Understanding Credit

Understanding Credit

Your credit score and profile play a key role in determining if you qualify for a mortgage, and it’s a good idea to check your credit prior to starting your search for a home.

Thanks to the Fair Credit Reporting Act, you can get your credit report from each of the primary credit bureaus once every 12 months for free. More information is available at the Federal Trade Commission website.

Your credit report includes your current and some past credit obligations, if you paid those obligations in a timely manner, and both your outstanding and available credit. Your credit report also includes your credit score, which is derived from your payment history and how you access your available credit.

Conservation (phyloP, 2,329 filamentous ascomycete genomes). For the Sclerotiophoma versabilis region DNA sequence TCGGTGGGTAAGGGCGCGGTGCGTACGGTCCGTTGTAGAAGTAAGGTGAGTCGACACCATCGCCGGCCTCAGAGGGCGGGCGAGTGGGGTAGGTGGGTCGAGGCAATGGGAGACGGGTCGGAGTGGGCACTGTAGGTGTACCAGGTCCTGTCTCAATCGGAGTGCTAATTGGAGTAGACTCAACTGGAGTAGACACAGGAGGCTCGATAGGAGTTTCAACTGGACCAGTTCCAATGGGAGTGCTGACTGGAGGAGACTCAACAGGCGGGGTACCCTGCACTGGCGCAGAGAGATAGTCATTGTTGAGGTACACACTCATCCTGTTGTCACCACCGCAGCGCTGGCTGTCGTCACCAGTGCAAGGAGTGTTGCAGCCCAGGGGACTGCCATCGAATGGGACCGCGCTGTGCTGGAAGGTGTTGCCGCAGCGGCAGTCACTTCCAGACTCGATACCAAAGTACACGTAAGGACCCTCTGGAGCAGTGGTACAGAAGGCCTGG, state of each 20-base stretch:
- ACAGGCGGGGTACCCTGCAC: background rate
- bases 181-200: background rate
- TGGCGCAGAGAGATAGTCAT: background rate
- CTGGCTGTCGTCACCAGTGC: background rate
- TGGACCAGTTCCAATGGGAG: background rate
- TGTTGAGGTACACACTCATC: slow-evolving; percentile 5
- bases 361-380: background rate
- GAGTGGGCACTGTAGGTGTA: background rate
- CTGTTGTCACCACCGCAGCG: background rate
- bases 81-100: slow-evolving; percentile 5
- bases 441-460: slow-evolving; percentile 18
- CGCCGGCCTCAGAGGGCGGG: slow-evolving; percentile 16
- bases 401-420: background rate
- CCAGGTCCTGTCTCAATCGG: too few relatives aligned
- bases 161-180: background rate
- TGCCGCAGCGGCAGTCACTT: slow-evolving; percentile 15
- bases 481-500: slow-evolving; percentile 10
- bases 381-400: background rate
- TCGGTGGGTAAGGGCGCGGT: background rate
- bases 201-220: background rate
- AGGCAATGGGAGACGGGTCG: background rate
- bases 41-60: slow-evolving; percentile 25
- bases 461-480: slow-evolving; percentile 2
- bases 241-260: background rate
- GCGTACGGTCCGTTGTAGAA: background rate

Just keep in mind that even with an excellent credit score you may not be able to get approved for a mortgage if your outstanding monthly payments on debt are too high in comparison to your monthly income. This is known as your debt-to-income ratio, and most mortgage lenders want it to be at 43% or less.

If you don't have a good credit score, you may still be able to purchase a home, but you will have fewer financing options and the cost of that financing will be higher. That’s why most mortgage lenders recommend you repair your credit prior to purchasing a home.

There are reputable credit counseling services that can help you understand what steps to take to improve your score (since it’s not always as simple as paying off debt), to make it easier to qualify for and obtain more favorable financing terms for your mortgage that will save you money.

The U.S. Department of Housing and Urban Development (HUD) has a list of approved counseling agencies on their website, and following are other organizations that provide credit counseling services.

Non-Profit Credit Counseling Providers

Following is a non-profit organization that provides credit counseling services. Non-profits often provide their services either free of charge or for a small fee.